As her two realities intertwine, Anne must decide whether to follow Charlotte’s destiny — to murder a radical leader for the good of France — or to follow her own path. What she decides ends up shaping her own life in the present, and that includes what she learns about her mom’s life. Okay, now we're at the consequences part of the query. What are the stakes? They need to be specific and we need to know why it's a problem. "Shaping her own life in the present" is very vague. We need more specifics. Shaping it how? And that gets us to the root problem with this query. We know very little about the character. You've told us some about the plot, but we know very little about Anne. Is Anne terribly unhappy with her life and that's why she'd prefer to stay back then? If so, what makes her unhappy? Did she fall for someone in either timeline (or both)? If she stays back as Charlotte, will she be stuck that way? Will she go to jail for the murder? Must she decide if she's capable of murder? If she's not, will she change history? We need concrete risks and rewards. I am certain there are details in the story, you need to share some of these with us in the query. A query needs to make us care and be intrigued by a story and characters. You can't do that without more details and specifics. This does not mean it needs to be longer. I wouldn't make it longer. It means you need to use your space better. Also, the last sentence needs to pack a punch. This one is punch-less, but concrete consequences will help that.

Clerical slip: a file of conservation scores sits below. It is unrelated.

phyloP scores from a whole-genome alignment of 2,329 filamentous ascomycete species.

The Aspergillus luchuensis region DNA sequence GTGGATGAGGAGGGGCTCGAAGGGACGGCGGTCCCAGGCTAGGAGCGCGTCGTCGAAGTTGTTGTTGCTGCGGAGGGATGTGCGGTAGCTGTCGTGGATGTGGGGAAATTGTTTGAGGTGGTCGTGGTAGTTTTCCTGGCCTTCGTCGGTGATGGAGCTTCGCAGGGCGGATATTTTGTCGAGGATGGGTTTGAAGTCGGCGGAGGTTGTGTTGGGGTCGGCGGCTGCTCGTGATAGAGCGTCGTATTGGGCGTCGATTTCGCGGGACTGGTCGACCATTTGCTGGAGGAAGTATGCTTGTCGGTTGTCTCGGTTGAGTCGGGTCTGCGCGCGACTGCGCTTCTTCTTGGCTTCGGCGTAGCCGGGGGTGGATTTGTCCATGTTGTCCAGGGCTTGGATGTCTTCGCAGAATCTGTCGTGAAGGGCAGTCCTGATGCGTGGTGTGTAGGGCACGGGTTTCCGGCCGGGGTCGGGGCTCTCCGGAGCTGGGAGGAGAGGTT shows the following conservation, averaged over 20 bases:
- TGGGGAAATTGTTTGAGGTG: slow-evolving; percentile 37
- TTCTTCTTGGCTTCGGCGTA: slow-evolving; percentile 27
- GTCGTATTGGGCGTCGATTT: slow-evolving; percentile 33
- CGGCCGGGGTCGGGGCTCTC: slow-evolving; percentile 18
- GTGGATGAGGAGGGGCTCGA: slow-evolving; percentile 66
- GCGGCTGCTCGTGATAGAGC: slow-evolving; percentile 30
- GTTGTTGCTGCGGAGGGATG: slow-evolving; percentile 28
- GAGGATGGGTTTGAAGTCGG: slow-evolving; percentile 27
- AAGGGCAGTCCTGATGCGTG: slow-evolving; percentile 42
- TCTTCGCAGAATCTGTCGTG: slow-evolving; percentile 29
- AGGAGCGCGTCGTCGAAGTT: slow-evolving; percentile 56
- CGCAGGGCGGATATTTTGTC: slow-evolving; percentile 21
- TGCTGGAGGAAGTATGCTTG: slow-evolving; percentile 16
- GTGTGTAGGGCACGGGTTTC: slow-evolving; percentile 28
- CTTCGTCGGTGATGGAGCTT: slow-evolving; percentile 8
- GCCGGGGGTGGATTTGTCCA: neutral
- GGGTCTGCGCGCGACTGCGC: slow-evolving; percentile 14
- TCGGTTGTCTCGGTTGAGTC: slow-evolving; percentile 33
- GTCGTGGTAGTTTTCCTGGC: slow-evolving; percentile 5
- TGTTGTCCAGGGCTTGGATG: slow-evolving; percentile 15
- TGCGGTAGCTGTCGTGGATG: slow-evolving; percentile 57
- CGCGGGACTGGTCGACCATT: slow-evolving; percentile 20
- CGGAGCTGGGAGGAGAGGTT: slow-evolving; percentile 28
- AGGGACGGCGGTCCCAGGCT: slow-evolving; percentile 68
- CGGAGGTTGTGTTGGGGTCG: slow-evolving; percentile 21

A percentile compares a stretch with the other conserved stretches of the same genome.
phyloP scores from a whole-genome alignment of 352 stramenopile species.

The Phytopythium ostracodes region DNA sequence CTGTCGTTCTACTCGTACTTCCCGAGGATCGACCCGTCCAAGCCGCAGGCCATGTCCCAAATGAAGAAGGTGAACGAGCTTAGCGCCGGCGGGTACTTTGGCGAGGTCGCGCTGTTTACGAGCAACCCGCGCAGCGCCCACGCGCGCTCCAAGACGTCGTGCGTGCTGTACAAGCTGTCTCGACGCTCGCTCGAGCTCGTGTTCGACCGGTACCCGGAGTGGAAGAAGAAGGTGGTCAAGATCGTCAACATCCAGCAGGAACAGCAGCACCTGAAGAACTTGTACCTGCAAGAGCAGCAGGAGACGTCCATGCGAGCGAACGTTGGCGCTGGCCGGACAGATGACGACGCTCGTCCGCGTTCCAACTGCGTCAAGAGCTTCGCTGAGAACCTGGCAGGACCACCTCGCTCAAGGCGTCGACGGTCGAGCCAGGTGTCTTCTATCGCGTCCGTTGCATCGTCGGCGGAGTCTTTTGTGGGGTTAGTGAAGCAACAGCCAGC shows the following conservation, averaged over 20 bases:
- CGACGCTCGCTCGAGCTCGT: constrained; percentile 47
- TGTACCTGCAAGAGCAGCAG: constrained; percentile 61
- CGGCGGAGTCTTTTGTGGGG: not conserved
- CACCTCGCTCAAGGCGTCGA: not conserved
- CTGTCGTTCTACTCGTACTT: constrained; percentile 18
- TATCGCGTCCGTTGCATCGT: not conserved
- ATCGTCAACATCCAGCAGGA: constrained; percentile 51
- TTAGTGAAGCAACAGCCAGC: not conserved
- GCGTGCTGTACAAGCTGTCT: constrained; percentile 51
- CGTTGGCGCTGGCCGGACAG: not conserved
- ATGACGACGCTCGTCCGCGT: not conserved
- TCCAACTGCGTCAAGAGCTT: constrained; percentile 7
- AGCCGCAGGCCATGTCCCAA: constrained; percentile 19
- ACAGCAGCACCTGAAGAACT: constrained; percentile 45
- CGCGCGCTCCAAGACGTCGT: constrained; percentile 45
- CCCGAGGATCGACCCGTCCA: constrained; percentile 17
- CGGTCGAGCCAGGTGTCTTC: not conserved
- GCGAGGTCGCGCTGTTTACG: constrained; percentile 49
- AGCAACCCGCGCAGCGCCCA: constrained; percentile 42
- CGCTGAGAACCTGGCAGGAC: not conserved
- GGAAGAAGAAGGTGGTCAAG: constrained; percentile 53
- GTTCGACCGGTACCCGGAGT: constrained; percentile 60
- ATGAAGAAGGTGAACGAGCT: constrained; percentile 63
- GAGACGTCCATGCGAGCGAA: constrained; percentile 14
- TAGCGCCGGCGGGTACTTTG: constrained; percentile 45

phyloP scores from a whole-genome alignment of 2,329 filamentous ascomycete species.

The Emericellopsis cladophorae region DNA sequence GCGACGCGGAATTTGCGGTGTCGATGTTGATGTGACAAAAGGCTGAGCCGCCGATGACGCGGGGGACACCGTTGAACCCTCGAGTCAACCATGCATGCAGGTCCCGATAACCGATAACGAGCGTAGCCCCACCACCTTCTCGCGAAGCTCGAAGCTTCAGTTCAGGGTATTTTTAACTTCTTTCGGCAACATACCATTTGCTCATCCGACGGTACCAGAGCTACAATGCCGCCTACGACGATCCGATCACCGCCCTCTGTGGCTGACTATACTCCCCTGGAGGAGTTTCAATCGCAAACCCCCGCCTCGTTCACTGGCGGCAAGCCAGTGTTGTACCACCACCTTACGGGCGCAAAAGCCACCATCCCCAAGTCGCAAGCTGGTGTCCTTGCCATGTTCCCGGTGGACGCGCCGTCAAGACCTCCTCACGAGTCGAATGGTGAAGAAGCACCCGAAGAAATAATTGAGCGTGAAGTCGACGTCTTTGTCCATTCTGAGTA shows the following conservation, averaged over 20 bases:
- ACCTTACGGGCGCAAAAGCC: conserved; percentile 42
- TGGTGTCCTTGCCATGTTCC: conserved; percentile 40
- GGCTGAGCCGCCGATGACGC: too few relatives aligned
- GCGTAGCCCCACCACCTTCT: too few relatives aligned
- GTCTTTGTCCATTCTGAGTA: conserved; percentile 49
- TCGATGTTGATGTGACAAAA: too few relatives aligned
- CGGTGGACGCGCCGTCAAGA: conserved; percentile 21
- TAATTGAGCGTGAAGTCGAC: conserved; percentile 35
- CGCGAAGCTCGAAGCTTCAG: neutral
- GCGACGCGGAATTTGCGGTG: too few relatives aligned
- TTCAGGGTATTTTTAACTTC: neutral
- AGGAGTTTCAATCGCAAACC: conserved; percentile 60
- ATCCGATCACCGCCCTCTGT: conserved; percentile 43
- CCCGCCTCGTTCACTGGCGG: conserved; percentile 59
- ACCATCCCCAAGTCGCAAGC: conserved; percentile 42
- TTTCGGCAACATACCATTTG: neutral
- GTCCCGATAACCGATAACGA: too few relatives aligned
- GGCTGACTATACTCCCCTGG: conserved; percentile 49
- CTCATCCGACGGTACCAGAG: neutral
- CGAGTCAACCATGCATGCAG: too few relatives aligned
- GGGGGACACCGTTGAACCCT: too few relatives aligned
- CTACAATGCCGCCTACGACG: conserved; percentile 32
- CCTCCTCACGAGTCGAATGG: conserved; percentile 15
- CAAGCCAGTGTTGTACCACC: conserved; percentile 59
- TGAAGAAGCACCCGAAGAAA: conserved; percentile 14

One last note. Voice is lacking through this entire query. This is a very common problem. In this case, I feel like when you add in the details and let us get to know Anne a bit better, this may be at least partly resolved. Another EXCELLENT option is to take your query and tell the same facts and sentences from 1st person and Anne's POV. As though Anne sat down and wrote a letter to someone about what happened to her. NOTE: DO NOT USE THIS LETTER AS YOUR QUERY. It's just a great method for tapping into the voice of your character and your story. Afterward, using that letter as a reference, rewrite the query including more of the voice you found in the letter. Make sense? 

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Okay, that's it for today and this query. Thank you so much for volunteering, oh mystery writer! :) I really hope this helped you and I think your concept is different and intriguing, the query just needs some polish. It takes guts to send in a query, to me or an agent. Go you! You have awesome guts! :)

So, what do you guys think? Agree or disagree with my assessments? Discuss! Also, happy Forging Fridays! May we all be tougher and stronger thanks to our days in the fire. 

6 comments:

  1. THANK you so much for your comments. They're invaluable. I've revised my query a bit (and coming out of secrecy!) I know you're in no way obligated too, but do you think I'm on a better track with this?

    Eighteen-year-old Anne Marie Gessner is ready to escape to Paris, even if means moving in with a grandmother she’s never met. She’s done living with a dad who insists she do something with her life, and she’s frustrated that her and her best friend Lisa no longer get along now that Lisa is in college. Plus, living in Paris means she can finally learn more about her French mother, who died a decade prior.